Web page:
A team of engineers from Denver Colorado State University and Erlanger Corporation (DECCA) has developed a soft flexible sensory implant with self-powered signals and control of the micrographic environment. The flexible self-powered materials can be developed as single-cell implants or groups of nanowires or electrodes that can be integrated together as a unit.

These implants provide a sensory stimulator portable implantable bio-electronic device for use in surgery head trauma treatment and cleanup of medical devices.

Initial data from human testing is promising says the researchers at Denver Colorado State University and Erlanger Corporation – which is sponsored by DECCA which is a Denver-based independent research and development center – in reporting large numbers of implantable devices that reach a functional level in vivo.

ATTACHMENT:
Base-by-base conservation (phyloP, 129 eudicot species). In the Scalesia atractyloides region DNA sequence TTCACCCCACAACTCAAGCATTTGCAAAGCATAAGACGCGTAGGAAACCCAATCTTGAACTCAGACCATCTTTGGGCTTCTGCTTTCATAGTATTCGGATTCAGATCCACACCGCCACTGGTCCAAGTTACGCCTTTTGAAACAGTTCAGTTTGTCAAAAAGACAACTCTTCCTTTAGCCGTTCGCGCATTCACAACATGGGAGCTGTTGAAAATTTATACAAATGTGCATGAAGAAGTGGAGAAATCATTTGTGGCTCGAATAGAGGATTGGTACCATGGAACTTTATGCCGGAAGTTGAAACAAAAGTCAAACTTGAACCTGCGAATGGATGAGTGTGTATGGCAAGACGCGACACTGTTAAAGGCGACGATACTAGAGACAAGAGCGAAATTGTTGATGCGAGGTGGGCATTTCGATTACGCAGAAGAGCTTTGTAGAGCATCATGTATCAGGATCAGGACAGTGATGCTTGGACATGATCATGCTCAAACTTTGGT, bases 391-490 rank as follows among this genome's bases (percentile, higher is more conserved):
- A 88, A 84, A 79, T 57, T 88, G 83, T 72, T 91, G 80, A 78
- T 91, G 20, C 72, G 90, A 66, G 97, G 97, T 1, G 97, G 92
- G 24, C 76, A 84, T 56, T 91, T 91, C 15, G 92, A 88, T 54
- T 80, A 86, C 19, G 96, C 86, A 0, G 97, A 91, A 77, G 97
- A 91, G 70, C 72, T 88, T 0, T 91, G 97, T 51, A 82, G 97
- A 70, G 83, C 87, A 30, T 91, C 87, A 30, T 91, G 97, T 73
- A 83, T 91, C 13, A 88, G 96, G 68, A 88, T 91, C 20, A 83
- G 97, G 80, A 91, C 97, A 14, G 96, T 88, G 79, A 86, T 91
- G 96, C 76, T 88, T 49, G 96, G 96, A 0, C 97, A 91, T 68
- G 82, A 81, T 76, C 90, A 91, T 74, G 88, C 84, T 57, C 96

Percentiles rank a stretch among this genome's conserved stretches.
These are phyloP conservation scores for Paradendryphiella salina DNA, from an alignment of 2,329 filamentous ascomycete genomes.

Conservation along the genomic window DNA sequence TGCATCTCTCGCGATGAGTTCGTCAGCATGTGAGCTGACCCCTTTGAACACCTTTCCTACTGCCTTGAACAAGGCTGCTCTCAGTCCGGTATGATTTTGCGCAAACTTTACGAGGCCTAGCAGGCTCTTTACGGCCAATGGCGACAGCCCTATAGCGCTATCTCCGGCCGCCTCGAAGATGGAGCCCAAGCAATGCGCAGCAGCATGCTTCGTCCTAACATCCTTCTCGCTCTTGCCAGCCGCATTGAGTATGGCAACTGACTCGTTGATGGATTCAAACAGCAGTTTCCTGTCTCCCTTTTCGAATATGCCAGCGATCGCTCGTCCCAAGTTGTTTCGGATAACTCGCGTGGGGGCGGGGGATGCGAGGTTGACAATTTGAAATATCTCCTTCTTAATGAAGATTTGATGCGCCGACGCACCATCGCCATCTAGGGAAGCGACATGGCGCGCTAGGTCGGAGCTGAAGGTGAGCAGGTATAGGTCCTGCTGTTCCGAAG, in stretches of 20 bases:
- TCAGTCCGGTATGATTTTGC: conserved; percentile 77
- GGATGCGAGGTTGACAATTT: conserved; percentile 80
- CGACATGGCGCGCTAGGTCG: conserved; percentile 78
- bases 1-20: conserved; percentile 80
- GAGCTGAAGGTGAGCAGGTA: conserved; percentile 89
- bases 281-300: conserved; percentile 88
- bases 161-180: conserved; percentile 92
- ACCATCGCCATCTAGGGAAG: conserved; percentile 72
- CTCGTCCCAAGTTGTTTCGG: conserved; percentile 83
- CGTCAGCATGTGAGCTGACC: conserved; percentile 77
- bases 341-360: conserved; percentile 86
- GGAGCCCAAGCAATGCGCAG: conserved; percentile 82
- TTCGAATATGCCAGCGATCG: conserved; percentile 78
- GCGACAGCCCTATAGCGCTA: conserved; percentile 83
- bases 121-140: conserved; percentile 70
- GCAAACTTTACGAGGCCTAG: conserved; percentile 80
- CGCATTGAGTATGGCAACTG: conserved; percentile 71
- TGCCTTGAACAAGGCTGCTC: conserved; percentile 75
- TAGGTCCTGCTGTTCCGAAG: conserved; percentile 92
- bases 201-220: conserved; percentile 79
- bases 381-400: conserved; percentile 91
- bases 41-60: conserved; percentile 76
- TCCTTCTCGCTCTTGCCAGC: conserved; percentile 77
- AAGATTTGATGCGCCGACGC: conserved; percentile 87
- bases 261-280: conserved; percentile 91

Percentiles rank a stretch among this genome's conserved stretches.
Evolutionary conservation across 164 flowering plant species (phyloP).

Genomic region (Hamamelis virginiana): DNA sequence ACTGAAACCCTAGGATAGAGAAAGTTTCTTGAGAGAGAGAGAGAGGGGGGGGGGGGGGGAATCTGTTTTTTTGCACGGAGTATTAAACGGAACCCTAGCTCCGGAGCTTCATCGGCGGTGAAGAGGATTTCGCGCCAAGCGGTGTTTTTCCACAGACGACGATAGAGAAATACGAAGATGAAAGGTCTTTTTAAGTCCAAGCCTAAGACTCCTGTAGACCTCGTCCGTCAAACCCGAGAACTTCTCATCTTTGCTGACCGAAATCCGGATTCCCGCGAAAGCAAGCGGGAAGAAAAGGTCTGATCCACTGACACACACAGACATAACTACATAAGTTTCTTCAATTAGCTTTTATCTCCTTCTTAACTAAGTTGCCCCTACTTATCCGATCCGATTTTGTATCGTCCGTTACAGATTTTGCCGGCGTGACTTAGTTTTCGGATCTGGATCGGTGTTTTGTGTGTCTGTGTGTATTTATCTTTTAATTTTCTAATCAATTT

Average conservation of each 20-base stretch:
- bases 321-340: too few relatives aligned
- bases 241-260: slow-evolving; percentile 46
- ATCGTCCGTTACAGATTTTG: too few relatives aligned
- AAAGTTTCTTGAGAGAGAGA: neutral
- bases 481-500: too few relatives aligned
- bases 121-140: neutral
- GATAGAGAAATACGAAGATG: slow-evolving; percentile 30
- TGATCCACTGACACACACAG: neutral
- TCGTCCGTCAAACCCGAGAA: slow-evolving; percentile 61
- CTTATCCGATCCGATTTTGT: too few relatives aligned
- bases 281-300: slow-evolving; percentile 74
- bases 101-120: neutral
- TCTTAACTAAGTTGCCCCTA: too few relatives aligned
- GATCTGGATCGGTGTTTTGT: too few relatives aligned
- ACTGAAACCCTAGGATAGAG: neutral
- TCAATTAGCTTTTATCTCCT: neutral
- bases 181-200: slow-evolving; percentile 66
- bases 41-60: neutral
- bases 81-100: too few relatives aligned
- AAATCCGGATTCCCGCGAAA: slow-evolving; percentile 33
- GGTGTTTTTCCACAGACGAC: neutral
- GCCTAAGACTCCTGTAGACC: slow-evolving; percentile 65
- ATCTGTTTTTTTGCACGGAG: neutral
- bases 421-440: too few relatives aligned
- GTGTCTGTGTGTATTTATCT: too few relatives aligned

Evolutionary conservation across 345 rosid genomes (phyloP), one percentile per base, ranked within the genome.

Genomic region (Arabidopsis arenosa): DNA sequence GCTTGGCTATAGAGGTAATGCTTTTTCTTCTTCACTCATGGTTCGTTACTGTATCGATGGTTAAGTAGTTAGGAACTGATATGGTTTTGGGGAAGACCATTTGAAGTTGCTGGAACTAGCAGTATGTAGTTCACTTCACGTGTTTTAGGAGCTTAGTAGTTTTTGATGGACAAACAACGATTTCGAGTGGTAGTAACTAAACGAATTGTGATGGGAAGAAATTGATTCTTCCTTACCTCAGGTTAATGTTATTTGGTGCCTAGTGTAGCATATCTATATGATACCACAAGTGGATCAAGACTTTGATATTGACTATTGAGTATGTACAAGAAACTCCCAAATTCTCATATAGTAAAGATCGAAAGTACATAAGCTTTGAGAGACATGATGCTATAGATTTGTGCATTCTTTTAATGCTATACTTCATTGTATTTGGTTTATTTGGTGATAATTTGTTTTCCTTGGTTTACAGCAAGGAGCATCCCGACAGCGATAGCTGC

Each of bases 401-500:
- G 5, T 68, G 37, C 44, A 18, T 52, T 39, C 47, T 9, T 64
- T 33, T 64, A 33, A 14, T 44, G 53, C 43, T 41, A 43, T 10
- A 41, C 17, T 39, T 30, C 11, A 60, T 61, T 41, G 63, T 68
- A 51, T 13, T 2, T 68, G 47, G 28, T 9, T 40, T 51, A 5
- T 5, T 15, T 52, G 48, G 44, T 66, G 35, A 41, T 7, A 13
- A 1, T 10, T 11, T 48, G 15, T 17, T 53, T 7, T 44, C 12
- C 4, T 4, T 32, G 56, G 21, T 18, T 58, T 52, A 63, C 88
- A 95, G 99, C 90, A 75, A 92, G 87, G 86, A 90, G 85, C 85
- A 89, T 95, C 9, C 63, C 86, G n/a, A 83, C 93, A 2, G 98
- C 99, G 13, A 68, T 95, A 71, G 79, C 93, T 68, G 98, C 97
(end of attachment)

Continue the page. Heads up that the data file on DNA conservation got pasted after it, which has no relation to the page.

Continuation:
When they do implantation in the body they never get hurt says Shaki Guang Chen the lead author of the paper. So this is a great advantage over being cut off from the implantation.

Future enhancements could include more accurate wearable technology for applications in persistent wound healing and remote control for example.

In light of these encouraging results we are pursuing the development of materials to reduce implantation loss through a better understanding of the implantable technologies says Junsheng Chae the paper author who is a postdoctoral researcher at Erlanger Corporation. Or as a means to further reduce implantation failure.